These roughly 70 dome houses were built by U.S.-based company Domes for the World for villagers who lost their houses to last year’s earthquake in Indonesia’s ancient city of Yogyakarta. With bamboo, plastic bags and bed sheets, Liu made himself a five feet wide, six and a half feet high “portable room,” weighing about 132 lb, to carry with him as he walked more than 12 miles a day. Liu Lingchao, 38, carries his makeshift dwelling as he walks along a road in Liuzhou, China in 2013. The house was made of some 1,000 ice blocks, with all interior appliances, furnishings, and decoration encased within or made from ice. About 40 people, mostly ethnic Turks from Bulgaria who came to the vineyards of Socuellamos to pick grapes during the six-week annual harvest, live in this makeshift camp. Along with various other cabins perched in the trees, this round treehouse in Le Pian Medoc in southwestern France is rented by France’s Natura Cabana company for ecological holidays. The houses were completed two years ago. Hong Kong architect Gary Chang rests in a hammock inside his 330 square feet apartment in Hong Kong. Far more than four walls and a roof, home is a sanctuary and a shelter. The elaborate villa, complete with a garden, was built illegally on top of a Beijing apartment block, was demolished within 15 days. Here, Benito Hernandez stands outside his home in Mexico’s northern state of Coahuila. Not to be outdone by the previous Chinese sky high dwellings, these precarious-looking houses were built on the rooftop of a factory building in in Dongguan, China. From domes to caves, treehouses to igloos, people across the globe live in unconventional dwellings. This house, built upside-down in Russia’s Siberian city of Krasnoyarsk, was constructed as an attraction for local residents and tourists. Seen here, workers demolish a privately-built villa, surrounded by imitation rocks, on the rooftop of a 26-story residential building in Beijing in August of 2013. on Dec 23, 2014 | comments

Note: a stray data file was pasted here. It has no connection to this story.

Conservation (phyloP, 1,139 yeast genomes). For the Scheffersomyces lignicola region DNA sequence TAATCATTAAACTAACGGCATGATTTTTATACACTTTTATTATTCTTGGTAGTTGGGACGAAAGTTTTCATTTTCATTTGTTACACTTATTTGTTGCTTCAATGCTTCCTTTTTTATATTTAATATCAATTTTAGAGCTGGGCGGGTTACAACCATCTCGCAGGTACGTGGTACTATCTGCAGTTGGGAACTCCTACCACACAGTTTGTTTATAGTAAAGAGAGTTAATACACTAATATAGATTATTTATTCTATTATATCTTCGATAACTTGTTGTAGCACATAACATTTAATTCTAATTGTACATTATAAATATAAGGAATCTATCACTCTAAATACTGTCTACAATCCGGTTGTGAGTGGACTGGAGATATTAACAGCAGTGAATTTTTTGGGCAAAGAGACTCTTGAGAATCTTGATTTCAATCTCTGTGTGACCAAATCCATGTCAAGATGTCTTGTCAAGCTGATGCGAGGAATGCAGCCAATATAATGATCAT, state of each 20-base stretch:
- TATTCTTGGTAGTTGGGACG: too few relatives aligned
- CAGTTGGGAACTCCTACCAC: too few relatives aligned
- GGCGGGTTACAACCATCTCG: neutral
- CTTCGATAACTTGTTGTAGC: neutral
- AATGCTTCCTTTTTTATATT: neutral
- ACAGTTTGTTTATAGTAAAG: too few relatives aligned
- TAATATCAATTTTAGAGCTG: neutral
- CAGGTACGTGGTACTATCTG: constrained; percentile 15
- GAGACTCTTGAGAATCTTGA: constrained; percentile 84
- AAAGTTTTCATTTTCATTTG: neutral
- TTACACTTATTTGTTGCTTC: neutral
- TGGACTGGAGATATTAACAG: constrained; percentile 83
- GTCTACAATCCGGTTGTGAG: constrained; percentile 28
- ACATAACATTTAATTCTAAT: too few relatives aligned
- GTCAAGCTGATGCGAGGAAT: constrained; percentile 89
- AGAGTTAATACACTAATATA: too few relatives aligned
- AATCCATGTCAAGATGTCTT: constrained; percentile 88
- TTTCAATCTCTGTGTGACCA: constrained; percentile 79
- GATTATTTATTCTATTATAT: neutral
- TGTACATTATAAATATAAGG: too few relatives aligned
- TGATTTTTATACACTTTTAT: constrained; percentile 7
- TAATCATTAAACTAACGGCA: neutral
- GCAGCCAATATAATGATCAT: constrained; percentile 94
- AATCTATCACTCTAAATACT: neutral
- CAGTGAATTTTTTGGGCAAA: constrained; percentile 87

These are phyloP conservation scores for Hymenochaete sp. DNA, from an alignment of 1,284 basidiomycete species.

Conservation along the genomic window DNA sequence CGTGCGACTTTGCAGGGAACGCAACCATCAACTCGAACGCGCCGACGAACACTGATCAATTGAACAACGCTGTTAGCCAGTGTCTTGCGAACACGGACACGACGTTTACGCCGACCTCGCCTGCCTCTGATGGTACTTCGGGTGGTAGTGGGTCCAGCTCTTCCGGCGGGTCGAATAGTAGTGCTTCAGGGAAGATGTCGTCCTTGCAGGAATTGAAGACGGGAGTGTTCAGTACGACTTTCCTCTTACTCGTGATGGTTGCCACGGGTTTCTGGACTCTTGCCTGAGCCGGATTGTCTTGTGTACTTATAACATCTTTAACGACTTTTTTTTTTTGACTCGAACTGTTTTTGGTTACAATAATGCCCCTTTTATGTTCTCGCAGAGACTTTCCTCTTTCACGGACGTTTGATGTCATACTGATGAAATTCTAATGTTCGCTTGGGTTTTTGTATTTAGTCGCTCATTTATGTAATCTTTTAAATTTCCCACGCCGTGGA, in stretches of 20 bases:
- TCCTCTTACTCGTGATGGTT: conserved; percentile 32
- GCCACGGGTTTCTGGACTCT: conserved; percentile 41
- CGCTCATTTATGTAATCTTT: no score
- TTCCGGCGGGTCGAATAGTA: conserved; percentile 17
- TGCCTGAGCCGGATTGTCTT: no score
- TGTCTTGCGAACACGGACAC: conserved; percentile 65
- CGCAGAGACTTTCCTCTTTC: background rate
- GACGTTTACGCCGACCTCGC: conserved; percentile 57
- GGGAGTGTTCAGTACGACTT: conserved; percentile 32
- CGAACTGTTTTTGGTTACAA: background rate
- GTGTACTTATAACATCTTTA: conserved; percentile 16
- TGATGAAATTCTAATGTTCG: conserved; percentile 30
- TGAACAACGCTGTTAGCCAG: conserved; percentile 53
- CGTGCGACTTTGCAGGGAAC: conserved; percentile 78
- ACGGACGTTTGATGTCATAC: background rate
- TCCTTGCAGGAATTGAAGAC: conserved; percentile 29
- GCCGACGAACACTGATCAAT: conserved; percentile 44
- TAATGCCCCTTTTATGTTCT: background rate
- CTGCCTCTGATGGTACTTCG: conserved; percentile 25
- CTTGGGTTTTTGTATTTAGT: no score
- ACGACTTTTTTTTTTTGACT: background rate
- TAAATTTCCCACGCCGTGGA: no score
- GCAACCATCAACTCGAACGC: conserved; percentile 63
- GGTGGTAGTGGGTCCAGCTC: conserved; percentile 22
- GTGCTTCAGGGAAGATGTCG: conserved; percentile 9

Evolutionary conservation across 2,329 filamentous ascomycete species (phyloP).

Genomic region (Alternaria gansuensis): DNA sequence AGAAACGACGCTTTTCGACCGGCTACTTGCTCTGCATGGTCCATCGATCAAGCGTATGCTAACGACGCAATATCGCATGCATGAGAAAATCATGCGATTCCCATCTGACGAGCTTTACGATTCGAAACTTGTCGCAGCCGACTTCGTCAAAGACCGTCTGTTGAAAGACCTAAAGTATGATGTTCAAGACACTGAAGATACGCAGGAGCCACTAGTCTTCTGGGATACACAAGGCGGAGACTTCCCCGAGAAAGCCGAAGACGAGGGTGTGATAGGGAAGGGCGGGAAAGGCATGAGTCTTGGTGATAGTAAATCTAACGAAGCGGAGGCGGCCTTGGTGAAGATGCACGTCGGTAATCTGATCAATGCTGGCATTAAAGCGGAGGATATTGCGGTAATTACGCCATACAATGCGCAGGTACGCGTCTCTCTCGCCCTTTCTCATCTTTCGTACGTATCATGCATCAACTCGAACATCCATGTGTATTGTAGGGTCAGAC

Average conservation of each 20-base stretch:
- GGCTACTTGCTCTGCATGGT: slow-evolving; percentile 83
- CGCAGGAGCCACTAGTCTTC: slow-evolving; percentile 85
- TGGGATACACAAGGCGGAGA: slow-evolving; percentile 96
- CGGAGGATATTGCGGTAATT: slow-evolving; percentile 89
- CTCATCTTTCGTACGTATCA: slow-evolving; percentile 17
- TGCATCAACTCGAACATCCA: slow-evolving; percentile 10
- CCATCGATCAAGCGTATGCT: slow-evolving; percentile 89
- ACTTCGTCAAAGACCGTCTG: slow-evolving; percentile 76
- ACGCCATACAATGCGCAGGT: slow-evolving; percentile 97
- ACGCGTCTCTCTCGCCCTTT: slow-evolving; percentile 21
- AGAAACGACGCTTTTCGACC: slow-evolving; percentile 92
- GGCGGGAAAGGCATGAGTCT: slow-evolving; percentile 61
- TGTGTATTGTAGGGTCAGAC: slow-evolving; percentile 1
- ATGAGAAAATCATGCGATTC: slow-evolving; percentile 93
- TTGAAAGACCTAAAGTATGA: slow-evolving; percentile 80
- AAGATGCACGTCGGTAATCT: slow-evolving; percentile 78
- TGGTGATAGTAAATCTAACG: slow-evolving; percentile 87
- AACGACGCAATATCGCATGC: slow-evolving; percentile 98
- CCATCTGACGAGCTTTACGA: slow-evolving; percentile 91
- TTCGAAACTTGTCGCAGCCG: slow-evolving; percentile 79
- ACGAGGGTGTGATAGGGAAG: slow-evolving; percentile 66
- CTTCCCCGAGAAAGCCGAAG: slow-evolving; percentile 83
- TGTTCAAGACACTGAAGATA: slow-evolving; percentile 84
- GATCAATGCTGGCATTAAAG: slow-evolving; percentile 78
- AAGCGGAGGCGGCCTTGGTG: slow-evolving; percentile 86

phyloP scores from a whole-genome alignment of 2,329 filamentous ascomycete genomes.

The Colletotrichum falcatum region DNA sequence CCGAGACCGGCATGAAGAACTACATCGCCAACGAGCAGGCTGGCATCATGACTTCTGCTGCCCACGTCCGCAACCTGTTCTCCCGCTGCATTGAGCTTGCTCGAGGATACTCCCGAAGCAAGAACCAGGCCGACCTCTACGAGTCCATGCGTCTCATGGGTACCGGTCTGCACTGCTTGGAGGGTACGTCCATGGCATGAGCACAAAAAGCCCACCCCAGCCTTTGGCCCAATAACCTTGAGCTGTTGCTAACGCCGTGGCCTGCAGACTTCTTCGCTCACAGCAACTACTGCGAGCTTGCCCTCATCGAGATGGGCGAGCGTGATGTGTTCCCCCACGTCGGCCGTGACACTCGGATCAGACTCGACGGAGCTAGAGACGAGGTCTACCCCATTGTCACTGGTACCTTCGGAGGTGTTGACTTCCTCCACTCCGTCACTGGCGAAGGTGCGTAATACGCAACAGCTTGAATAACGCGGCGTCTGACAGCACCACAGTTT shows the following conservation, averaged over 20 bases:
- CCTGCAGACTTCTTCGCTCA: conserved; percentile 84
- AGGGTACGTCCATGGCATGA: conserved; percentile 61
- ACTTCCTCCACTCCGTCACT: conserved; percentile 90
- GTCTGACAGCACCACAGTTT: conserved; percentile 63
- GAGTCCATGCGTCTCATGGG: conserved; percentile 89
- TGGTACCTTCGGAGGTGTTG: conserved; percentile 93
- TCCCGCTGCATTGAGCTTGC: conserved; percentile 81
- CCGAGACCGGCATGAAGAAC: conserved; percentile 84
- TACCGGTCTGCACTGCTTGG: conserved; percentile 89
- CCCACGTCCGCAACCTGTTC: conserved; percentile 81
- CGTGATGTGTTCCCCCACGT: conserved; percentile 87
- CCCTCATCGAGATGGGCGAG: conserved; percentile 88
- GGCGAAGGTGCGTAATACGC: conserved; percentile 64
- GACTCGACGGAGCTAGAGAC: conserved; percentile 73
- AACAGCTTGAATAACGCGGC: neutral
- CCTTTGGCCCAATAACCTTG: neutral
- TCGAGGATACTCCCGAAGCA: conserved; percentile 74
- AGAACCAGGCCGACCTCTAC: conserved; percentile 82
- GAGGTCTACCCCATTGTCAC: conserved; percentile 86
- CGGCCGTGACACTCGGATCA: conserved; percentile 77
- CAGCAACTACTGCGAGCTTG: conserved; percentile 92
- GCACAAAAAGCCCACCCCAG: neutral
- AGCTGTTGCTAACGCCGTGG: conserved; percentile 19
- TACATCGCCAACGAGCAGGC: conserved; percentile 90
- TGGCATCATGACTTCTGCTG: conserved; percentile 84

“Home” can mean a wide array of things. Posted By M.A. A model sits in an bathtub inside a house constructed entirely of ice as part of a promotion for a German bank in Berlin, 2005. No two are the same. It was built in 1968 by a group of young men who decided that the rock on the river was an ideal place for a tiny shelter, according to the house’s co-owner, who was among those involved in its construction. After three decades in the same boxy dwelling Chang grew up in, he transformed the space into a eco-friendly and highly efficient space which utilizes moving walls to transform the space for various daily uses. This house is built on a rock on the river Drina, near the western Serbian town of Bajina Basta. The homes in Socuellamos, central Spain, are all made from old wine vats. This house in Abuja, Nigeria, is partially built in the shape of an airplane. Keret said he conceived the house, which is just 36 inches wide as its narrowest point, as memorial to his parents’ family who died in the Holocaust. At night, they sleep in 20 or so overturned wine vats, car-sized concrete barrels that were once discarded before finding a second life as shelter for the workers. Atta was an apprentice of the artist Moussa Kalo who designed and began building the house before passing away, two months before its completion by Atta.

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